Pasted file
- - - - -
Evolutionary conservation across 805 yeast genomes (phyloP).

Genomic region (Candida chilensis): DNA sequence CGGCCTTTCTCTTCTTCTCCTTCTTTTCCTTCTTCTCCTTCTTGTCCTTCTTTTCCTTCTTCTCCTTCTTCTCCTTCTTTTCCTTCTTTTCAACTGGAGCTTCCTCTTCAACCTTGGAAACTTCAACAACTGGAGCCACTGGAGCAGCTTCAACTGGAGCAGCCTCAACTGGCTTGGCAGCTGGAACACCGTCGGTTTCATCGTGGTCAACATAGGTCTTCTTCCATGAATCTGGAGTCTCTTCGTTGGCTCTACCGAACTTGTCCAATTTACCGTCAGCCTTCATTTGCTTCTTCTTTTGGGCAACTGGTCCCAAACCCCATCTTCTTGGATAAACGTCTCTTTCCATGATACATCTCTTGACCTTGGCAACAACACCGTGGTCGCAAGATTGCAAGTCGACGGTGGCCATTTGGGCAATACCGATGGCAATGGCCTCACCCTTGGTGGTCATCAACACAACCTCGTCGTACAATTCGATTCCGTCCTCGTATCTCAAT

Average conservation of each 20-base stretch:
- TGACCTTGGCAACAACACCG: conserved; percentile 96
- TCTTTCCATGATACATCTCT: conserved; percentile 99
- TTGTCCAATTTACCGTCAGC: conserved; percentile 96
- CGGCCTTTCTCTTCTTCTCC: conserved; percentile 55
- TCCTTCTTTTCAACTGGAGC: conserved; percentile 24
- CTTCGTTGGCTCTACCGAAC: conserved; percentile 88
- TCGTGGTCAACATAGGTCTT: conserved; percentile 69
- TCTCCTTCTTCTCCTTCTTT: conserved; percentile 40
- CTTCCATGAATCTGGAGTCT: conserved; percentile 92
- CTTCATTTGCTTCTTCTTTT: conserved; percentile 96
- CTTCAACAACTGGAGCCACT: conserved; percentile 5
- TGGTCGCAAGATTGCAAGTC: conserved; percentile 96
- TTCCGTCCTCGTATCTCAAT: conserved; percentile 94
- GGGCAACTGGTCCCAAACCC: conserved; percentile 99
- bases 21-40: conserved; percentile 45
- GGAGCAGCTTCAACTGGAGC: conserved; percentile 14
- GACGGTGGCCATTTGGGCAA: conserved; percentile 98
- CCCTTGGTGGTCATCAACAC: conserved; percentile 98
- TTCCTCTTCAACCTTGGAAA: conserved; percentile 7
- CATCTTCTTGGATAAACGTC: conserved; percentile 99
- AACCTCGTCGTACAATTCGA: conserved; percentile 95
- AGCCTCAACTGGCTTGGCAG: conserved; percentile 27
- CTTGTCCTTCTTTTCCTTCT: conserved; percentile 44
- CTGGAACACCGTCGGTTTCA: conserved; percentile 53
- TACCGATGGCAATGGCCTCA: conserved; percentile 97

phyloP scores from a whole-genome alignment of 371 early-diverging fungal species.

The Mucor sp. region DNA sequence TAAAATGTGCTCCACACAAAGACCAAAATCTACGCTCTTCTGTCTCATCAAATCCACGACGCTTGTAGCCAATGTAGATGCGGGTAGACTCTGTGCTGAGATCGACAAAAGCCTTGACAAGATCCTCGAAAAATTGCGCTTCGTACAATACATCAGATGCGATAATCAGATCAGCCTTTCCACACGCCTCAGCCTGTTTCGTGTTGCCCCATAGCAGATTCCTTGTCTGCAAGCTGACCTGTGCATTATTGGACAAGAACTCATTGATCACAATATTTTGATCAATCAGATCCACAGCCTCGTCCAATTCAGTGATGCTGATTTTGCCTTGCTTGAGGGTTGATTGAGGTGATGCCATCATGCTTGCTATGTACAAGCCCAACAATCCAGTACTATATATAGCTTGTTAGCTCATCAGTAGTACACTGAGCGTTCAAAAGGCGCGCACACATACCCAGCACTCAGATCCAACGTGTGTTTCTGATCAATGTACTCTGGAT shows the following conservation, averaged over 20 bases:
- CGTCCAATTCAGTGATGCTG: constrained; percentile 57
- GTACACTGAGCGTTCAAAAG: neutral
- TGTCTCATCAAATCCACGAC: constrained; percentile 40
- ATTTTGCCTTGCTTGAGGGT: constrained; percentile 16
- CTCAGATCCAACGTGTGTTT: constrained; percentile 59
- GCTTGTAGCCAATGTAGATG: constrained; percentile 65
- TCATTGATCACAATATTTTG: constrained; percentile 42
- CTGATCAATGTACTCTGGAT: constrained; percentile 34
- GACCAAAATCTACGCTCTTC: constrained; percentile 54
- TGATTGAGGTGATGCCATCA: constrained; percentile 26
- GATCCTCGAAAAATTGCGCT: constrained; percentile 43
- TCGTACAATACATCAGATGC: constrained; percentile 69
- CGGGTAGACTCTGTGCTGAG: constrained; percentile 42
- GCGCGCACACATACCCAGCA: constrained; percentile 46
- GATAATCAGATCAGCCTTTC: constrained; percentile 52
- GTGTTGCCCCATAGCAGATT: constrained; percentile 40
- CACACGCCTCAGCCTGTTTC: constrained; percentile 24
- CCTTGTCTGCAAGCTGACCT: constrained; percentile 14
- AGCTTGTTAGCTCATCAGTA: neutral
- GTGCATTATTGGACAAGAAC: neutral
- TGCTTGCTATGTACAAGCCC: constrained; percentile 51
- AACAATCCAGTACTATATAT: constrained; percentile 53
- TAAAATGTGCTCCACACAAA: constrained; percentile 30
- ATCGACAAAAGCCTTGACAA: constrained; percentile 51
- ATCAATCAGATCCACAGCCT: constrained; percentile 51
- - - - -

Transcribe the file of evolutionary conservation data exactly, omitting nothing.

Evolutionary conservation across 805 yeast genomes (phyloP).

Genomic region (Candida chilensis): DNA sequence CGGCCTTTCTCTTCTTCTCCTTCTTTTCCTTCTTCTCCTTCTTGTCCTTCTTTTCCTTCTTCTCCTTCTTCTCCTTCTTTTCCTTCTTTTCAACTGGAGCTTCCTCTTCAACCTTGGAAACTTCAACAACTGGAGCCACTGGAGCAGCTTCAACTGGAGCAGCCTCAACTGGCTTGGCAGCTGGAACACCGTCGGTTTCATCGTGGTCAACATAGGTCTTCTTCCATGAATCTGGAGTCTCTTCGTTGGCTCTACCGAACTTGTCCAATTTACCGTCAGCCTTCATTTGCTTCTTCTTTTGGGCAACTGGTCCCAAACCCCATCTTCTTGGATAAACGTCTCTTTCCATGATACATCTCTTGACCTTGGCAACAACACCGTGGTCGCAAGATTGCAAGTCGACGGTGGCCATTTGGGCAATACCGATGGCAATGGCCTCACCCTTGGTGGTCATCAACACAACCTCGTCGTACAATTCGATTCCGTCCTCGTATCTCAAT

Average conservation of each 20-base stretch:
- TGACCTTGGCAACAACACCG: conserved; percentile 96
- TCTTTCCATGATACATCTCT: conserved; percentile 99
- TTGTCCAATTTACCGTCAGC: conserved; percentile 96
- CGGCCTTTCTCTTCTTCTCC: conserved; percentile 55
- TCCTTCTTTTCAACTGGAGC: conserved; percentile 24
- CTTCGTTGGCTCTACCGAAC: conserved; percentile 88
- TCGTGGTCAACATAGGTCTT: conserved; percentile 69
- TCTCCTTCTTCTCCTTCTTT: conserved; percentile 40
- CTTCCATGAATCTGGAGTCT: conserved; percentile 92
- CTTCATTTGCTTCTTCTTTT: conserved; percentile 96
- CTTCAACAACTGGAGCCACT: conserved; percentile 5
- TGGTCGCAAGATTGCAAGTC: conserved; percentile 96
- TTCCGTCCTCGTATCTCAAT: conserved; percentile 94
- GGGCAACTGGTCCCAAACCC: conserved; percentile 99
- bases 21-40: conserved; percentile 45
- GGAGCAGCTTCAACTGGAGC: conserved; percentile 14
- GACGGTGGCCATTTGGGCAA: conserved; percentile 98
- CCCTTGGTGGTCATCAACAC: conserved; percentile 98
- TTCCTCTTCAACCTTGGAAA: conserved; percentile 7
- CATCTTCTTGGATAAACGTC: conserved; percentile 99
- AACCTCGTCGTACAATTCGA: conserved; percentile 95
- AGCCTCAACTGGCTTGGCAG: conserved; percentile 27
- CTTGTCCTTCTTTTCCTTCT: conserved; percentile 44
- CTGGAACACCGTCGGTTTCA: conserved; percentile 53
- TACCGATGGCAATGGCCTCA: conserved; percentile 97

phyloP scores from a whole-genome alignment of 371 early-diverging fungal species.

The Mucor sp. region DNA sequence TAAAATGTGCTCCACACAAAGACCAAAATCTACGCTCTTCTGTCTCATCAAATCCACGACGCTTGTAGCCAATGTAGATGCGGGTAGACTCTGTGCTGAGATCGACAAAAGCCTTGACAAGATCCTCGAAAAATTGCGCTTCGTACAATACATCAGATGCGATAATCAGATCAGCCTTTCCACACGCCTCAGCCTGTTTCGTGTTGCCCCATAGCAGATTCCTTGTCTGCAAGCTGACCTGTGCATTATTGGACAAGAACTCATTGATCACAATATTTTGATCAATCAGATCCACAGCCTCGTCCAATTCAGTGATGCTGATTTTGCCTTGCTTGAGGGTTGATTGAGGTGATGCCATCATGCTTGCTATGTACAAGCCCAACAATCCAGTACTATATATAGCTTGTTAGCTCATCAGTAGTACACTGAGCGTTCAAAAGGCGCGCACACATACCCAGCACTCAGATCCAACGTGTGTTTCTGATCAATGTACTCTGGAT shows the following conservation, averaged over 20 bases:
- CGTCCAATTCAGTGATGCTG: constrained; percentile 57
- GTACACTGAGCGTTCAAAAG: neutral
- TGTCTCATCAAATCCACGAC: constrained; percentile 40
- ATTTTGCCTTGCTTGAGGGT: constrained; percentile 16
- CTCAGATCCAACGTGTGTTT: constrained; percentile 59
- GCTTGTAGCCAATGTAGATG: constrained; percentile 65
- TCATTGATCACAATATTTTG: constrained; percentile 42
- CTGATCAATGTACTCTGGAT: constrained; percentile 34
- GACCAAAATCTACGCTCTTC: constrained; percentile 54
- TGATTGAGGTGATGCCATCA: constrained; percentile 26
- GATCCTCGAAAAATTGCGCT: constrained; percentile 43
- TCGTACAATACATCAGATGC: constrained; percentile 69
- CGGGTAGACTCTGTGCTGAG: constrained; percentile 42
- GCGCGCACACATACCCAGCA: constrained; percentile 46
- GATAATCAGATCAGCCTTTC: constrained; percentile 52
- GTGTTGCCCCATAGCAGATT: constrained; percentile 40
- CACACGCCTCAGCCTGTTTC: constrained; percentile 24
- CCTTGTCTGCAAGCTGACCT: constrained; percentile 14
- AGCTTGTTAGCTCATCAGTA: neutral
- GTGCATTATTGGACAAGAAC: neutral
- TGCTTGCTATGTACAAGCCC: constrained; percentile 51
- AACAATCCAGTACTATATAT: constrained; percentile 53
- TAAAATGTGCTCCACACAAA: constrained; percentile 30
- ATCGACAAAAGCCTTGACAA: constrained; percentile 51
- ATCAATCAGATCCACAGCCT: constrained; percentile 51